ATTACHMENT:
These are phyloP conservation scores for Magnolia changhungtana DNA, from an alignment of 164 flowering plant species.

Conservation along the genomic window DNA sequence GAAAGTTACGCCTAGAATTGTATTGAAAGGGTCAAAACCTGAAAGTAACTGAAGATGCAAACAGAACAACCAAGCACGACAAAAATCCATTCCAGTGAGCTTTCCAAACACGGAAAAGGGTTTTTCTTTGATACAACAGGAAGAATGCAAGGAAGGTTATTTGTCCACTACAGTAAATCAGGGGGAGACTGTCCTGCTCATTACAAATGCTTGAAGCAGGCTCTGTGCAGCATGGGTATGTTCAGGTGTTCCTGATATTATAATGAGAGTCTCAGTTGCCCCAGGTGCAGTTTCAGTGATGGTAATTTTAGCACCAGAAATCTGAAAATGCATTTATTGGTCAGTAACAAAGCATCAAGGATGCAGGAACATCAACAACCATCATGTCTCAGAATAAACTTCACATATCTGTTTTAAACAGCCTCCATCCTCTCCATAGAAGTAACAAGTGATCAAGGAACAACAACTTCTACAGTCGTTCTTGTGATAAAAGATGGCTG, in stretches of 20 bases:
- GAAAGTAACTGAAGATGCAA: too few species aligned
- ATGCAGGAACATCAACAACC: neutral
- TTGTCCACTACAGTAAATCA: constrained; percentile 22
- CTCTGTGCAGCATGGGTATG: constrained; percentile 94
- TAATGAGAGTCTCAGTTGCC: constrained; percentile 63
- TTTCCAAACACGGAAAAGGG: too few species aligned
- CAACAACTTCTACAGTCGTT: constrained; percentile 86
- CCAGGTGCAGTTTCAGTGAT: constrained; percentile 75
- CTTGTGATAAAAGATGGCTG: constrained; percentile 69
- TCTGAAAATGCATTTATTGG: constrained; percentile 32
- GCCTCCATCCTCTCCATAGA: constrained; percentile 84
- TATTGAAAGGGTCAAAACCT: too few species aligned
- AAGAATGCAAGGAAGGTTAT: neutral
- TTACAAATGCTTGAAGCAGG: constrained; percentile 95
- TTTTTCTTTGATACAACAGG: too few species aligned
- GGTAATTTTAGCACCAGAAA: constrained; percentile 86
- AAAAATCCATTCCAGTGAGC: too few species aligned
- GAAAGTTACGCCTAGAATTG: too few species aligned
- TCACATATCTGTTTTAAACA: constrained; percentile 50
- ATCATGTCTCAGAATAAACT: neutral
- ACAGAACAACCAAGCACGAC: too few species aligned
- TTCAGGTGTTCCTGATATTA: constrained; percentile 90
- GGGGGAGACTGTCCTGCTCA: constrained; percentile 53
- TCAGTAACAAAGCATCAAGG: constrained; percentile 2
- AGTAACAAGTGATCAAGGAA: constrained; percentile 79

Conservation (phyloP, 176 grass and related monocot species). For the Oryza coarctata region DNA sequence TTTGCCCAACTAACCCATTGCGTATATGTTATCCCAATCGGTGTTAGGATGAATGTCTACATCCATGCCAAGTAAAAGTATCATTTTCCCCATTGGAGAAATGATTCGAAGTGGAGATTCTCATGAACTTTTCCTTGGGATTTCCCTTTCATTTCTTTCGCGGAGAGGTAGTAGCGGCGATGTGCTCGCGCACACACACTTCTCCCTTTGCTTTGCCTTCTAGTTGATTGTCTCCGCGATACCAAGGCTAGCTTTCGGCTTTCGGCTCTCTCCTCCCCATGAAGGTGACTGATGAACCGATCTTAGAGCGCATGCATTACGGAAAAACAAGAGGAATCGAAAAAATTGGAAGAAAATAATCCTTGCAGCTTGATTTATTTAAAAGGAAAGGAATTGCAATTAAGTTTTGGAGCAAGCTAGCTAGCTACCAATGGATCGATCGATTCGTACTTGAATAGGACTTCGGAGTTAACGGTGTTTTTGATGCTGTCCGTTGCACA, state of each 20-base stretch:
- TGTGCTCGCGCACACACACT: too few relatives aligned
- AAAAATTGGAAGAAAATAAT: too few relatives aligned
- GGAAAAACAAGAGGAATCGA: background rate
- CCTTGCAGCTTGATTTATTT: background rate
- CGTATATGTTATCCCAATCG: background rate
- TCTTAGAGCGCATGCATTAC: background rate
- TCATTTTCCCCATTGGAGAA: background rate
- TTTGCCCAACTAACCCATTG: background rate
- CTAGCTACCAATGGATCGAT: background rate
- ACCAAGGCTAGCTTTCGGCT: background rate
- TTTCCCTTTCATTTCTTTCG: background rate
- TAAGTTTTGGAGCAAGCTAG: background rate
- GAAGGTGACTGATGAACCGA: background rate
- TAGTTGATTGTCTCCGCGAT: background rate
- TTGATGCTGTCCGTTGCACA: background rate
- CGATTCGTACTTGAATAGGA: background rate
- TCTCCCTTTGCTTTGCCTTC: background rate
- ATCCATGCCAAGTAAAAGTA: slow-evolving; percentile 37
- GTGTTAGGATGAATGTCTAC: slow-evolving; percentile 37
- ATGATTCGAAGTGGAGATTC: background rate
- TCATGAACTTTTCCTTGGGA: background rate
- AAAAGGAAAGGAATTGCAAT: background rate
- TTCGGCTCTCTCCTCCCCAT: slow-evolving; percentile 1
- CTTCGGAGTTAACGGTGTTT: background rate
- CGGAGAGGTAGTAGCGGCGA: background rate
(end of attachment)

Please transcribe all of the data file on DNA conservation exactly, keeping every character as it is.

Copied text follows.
These are phyloP conservation scores for Magnolia changhungtana DNA, from an alignment of 164 flowering plant species.

Conservation along the genomic window DNA sequence GAAAGTTACGCCTAGAATTGTATTGAAAGGGTCAAAACCTGAAAGTAACTGAAGATGCAAACAGAACAACCAAGCACGACAAAAATCCATTCCAGTGAGCTTTCCAAACACGGAAAAGGGTTTTTCTTTGATACAACAGGAAGAATGCAAGGAAGGTTATTTGTCCACTACAGTAAATCAGGGGGAGACTGTCCTGCTCATTACAAATGCTTGAAGCAGGCTCTGTGCAGCATGGGTATGTTCAGGTGTTCCTGATATTATAATGAGAGTCTCAGTTGCCCCAGGTGCAGTTTCAGTGATGGTAATTTTAGCACCAGAAATCTGAAAATGCATTTATTGGTCAGTAACAAAGCATCAAGGATGCAGGAACATCAACAACCATCATGTCTCAGAATAAACTTCACATATCTGTTTTAAACAGCCTCCATCCTCTCCATAGAAGTAACAAGTGATCAAGGAACAACAACTTCTACAGTCGTTCTTGTGATAAAAGATGGCTG, in stretches of 20 bases:
- GAAAGTAACTGAAGATGCAA: too few species aligned
- ATGCAGGAACATCAACAACC: neutral
- TTGTCCACTACAGTAAATCA: constrained; percentile 22
- CTCTGTGCAGCATGGGTATG: constrained; percentile 94
- TAATGAGAGTCTCAGTTGCC: constrained; percentile 63
- TTTCCAAACACGGAAAAGGG: too few species aligned
- CAACAACTTCTACAGTCGTT: constrained; percentile 86
- CCAGGTGCAGTTTCAGTGAT: constrained; percentile 75
- CTTGTGATAAAAGATGGCTG: constrained; percentile 69
- TCTGAAAATGCATTTATTGG: constrained; percentile 32
- GCCTCCATCCTCTCCATAGA: constrained; percentile 84
- TATTGAAAGGGTCAAAACCT: too few species aligned
- AAGAATGCAAGGAAGGTTAT: neutral
- TTACAAATGCTTGAAGCAGG: constrained; percentile 95
- TTTTTCTTTGATACAACAGG: too few species aligned
- GGTAATTTTAGCACCAGAAA: constrained; percentile 86
- AAAAATCCATTCCAGTGAGC: too few species aligned
- GAAAGTTACGCCTAGAATTG: too few species aligned
- TCACATATCTGTTTTAAACA: constrained; percentile 50
- ATCATGTCTCAGAATAAACT: neutral
- ACAGAACAACCAAGCACGAC: too few species aligned
- TTCAGGTGTTCCTGATATTA: constrained; percentile 90
- GGGGGAGACTGTCCTGCTCA: constrained; percentile 53
- TCAGTAACAAAGCATCAAGG: constrained; percentile 2
- AGTAACAAGTGATCAAGGAA: constrained; percentile 79

Conservation (phyloP, 176 grass and related monocot species). For the Oryza coarctata region DNA sequence TTTGCCCAACTAACCCATTGCGTATATGTTATCCCAATCGGTGTTAGGATGAATGTCTACATCCATGCCAAGTAAAAGTATCATTTTCCCCATTGGAGAAATGATTCGAAGTGGAGATTCTCATGAACTTTTCCTTGGGATTTCCCTTTCATTTCTTTCGCGGAGAGGTAGTAGCGGCGATGTGCTCGCGCACACACACTTCTCCCTTTGCTTTGCCTTCTAGTTGATTGTCTCCGCGATACCAAGGCTAGCTTTCGGCTTTCGGCTCTCTCCTCCCCATGAAGGTGACTGATGAACCGATCTTAGAGCGCATGCATTACGGAAAAACAAGAGGAATCGAAAAAATTGGAAGAAAATAATCCTTGCAGCTTGATTTATTTAAAAGGAAAGGAATTGCAATTAAGTTTTGGAGCAAGCTAGCTAGCTACCAATGGATCGATCGATTCGTACTTGAATAGGACTTCGGAGTTAACGGTGTTTTTGATGCTGTCCGTTGCACA, state of each 20-base stretch:
- TGTGCTCGCGCACACACACT: too few relatives aligned
- AAAAATTGGAAGAAAATAAT: too few relatives aligned
- GGAAAAACAAGAGGAATCGA: background rate
- CCTTGCAGCTTGATTTATTT: background rate
- CGTATATGTTATCCCAATCG: background rate
- TCTTAGAGCGCATGCATTAC: background rate
- TCATTTTCCCCATTGGAGAA: background rate
- TTTGCCCAACTAACCCATTG: background rate
- CTAGCTACCAATGGATCGAT: background rate
- ACCAAGGCTAGCTTTCGGCT: background rate
- TTTCCCTTTCATTTCTTTCG: background rate
- TAAGTTTTGGAGCAAGCTAG: background rate
- GAAGGTGACTGATGAACCGA: background rate
- TAGTTGATTGTCTCCGCGAT: background rate
- TTGATGCTGTCCGTTGCACA: background rate
- CGATTCGTACTTGAATAGGA: background rate
- TCTCCCTTTGCTTTGCCTTC: background rate
- ATCCATGCCAAGTAAAAGTA: slow-evolving; percentile 37
- GTGTTAGGATGAATGTCTAC: slow-evolving; percentile 37
- ATGATTCGAAGTGGAGATTC: background rate
- TCATGAACTTTTCCTTGGGA: background rate
- AAAAGGAAAGGAATTGCAAT: background rate
- TTCGGCTCTCTCCTCCCCAT: slow-evolving; percentile 1
- CTTCGGAGTTAACGGTGTTT: background rate
- CGGAGAGGTAGTAGCGGCGA: background rate